Cordele Dispatch, Cordele, GA

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October 31, 2012

What growing tablet market means for gadget-lovers

This holiday season is turning into a battle among tech giants for the hand-held computer that every tech geek, executive, student and child will be carrying around next year.

Analysts expect tablets to be a top gift this year, as the appeal of the devices grows to a wider audience looking to move up from e-readers or down from laptops. It will probably be a make-or-break few months for new market entrants, including Best Buy, Barnes & Noble and Google, as consumers wade through the myriad choices.

When Apple first introduced the iPad in 2010, it wasn't clear whether tablets — occupying a strange space between the smartphone and the laptop — were here to stay. But now analysts predict sales of at least 117 million tablets by the end of the 2012, the majority of which are expected to occur during the final quarter of the year. Fifteen percent of tablet buyers told the Maritz Research firm that, if given the chance, they would purchase a tablet before buying a computer, smartphone or even a television, making it a potential all-in-one replacement device.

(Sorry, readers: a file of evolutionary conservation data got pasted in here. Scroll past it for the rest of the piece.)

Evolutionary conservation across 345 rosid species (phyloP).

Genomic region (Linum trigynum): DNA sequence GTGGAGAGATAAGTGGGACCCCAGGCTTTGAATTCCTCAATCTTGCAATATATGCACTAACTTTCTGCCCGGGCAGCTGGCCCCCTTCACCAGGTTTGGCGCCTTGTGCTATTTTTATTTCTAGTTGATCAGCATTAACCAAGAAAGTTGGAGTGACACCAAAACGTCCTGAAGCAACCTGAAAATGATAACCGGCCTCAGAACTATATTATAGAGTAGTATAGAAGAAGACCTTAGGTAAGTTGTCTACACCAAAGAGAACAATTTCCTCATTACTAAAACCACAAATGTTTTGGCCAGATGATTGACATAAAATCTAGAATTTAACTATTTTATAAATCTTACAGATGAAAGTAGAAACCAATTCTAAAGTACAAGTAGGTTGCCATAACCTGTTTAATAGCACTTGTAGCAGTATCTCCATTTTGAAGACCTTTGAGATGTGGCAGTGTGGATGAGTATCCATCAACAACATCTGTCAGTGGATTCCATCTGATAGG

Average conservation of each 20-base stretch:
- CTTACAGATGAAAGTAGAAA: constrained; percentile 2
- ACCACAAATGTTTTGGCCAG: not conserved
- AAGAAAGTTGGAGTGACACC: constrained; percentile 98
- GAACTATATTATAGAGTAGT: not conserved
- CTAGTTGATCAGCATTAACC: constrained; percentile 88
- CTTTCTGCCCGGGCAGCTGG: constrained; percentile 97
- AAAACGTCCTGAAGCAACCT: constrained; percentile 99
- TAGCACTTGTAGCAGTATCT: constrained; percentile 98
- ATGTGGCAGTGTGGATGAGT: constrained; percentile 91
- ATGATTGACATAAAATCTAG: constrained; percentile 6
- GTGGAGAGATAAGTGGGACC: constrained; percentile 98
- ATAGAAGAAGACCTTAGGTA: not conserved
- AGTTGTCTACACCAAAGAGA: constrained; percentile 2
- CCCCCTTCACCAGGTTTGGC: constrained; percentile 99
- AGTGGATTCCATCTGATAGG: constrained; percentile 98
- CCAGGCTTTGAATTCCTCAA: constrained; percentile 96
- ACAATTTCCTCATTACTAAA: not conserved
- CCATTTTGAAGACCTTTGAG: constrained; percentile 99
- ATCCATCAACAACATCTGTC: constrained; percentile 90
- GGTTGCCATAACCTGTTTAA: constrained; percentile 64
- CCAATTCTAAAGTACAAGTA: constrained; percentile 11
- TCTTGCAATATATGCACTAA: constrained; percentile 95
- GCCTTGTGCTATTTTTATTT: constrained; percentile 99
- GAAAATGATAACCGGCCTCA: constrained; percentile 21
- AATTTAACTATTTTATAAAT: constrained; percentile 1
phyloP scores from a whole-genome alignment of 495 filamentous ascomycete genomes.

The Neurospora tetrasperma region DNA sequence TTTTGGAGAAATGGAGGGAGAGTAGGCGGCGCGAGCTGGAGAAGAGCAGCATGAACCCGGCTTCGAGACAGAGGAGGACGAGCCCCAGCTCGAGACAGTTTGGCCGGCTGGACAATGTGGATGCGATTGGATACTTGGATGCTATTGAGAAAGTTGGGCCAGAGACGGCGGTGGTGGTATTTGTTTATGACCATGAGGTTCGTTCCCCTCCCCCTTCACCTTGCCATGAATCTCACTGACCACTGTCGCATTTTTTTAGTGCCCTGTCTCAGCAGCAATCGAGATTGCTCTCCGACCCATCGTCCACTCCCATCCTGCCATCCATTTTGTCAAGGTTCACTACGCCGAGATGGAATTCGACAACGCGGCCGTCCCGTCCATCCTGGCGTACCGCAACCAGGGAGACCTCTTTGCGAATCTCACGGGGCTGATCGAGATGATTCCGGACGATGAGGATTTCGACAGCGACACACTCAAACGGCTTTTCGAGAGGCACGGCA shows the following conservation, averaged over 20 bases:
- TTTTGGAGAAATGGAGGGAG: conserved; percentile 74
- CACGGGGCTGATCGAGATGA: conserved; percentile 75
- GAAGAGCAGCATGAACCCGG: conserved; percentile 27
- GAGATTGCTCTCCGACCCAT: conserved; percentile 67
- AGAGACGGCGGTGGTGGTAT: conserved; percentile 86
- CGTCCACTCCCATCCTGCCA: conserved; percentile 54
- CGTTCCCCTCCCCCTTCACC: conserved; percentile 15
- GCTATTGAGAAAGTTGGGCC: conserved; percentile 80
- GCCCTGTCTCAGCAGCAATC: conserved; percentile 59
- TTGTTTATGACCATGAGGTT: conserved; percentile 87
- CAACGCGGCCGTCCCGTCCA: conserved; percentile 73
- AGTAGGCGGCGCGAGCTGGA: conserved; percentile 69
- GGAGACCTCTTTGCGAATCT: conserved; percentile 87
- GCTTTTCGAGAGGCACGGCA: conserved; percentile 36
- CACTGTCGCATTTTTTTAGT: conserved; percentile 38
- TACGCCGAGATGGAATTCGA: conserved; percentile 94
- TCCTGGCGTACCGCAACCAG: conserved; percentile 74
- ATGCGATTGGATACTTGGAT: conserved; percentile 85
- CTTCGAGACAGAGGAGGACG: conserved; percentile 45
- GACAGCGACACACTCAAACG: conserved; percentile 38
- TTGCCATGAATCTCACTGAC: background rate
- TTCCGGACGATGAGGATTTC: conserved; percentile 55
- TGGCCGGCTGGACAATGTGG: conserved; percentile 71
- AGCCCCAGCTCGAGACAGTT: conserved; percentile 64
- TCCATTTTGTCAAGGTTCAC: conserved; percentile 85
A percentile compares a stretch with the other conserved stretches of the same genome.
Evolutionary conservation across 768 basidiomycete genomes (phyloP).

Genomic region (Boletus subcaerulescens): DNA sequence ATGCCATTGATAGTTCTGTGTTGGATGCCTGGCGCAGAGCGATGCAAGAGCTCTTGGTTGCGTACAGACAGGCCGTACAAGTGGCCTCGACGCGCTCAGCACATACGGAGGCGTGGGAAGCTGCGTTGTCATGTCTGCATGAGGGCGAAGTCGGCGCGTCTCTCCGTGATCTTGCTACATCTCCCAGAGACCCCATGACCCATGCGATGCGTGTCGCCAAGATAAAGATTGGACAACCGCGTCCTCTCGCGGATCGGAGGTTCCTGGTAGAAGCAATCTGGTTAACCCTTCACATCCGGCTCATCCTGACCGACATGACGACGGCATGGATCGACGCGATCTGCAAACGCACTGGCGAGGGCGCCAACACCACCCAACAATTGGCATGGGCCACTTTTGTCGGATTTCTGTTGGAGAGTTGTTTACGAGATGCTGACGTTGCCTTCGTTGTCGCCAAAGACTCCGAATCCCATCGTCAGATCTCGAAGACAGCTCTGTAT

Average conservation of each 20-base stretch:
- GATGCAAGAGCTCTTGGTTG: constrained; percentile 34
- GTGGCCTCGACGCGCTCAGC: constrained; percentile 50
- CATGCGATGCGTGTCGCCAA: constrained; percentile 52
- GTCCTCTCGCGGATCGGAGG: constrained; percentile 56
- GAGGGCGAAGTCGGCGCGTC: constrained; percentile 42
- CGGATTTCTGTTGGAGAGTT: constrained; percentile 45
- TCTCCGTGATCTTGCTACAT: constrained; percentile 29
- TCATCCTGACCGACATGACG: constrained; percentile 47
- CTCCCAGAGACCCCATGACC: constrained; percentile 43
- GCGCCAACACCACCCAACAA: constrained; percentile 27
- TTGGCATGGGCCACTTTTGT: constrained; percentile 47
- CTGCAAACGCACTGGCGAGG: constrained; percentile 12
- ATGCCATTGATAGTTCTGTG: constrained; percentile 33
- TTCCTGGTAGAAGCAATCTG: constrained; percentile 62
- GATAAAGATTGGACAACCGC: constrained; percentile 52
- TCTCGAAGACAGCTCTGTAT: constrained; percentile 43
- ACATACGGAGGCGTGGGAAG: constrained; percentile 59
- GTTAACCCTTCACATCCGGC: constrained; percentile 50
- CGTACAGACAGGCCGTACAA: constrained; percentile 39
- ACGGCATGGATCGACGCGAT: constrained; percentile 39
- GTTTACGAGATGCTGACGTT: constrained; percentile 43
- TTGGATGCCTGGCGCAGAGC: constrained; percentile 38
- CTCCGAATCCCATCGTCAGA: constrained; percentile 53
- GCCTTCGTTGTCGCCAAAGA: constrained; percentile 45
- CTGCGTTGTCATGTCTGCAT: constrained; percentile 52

"People coming in at this point are a wide cross section of society. They held back initially to see if it was a fad but are now seeing these devices everywhere they go," said Rhoda Alexander, a tech analyst at IHS iSuppli.

The rising interest means there are tablets aimed at all segments of the market — from the business-like Microsoft Surface with a full keyboard on its cover to the Toys R Us Tabeo, meant for children as young as 5.

Apple added two tablets to its lineup last week — a revamped full iPad and a more portable iPad mini. Google announced two new tablets Monday, an updated version of its Nexus 7 and a larger, 10-inch tablet. Meanwhile, Amazon has expanded its line of low-cost Kindle Fires, and retailers Barnes & Noble and Best Buy now have their own offerings. That doesn't include companies such as Samsung, Asus, Lenovo — all of whom who are taking a second crack at the market.

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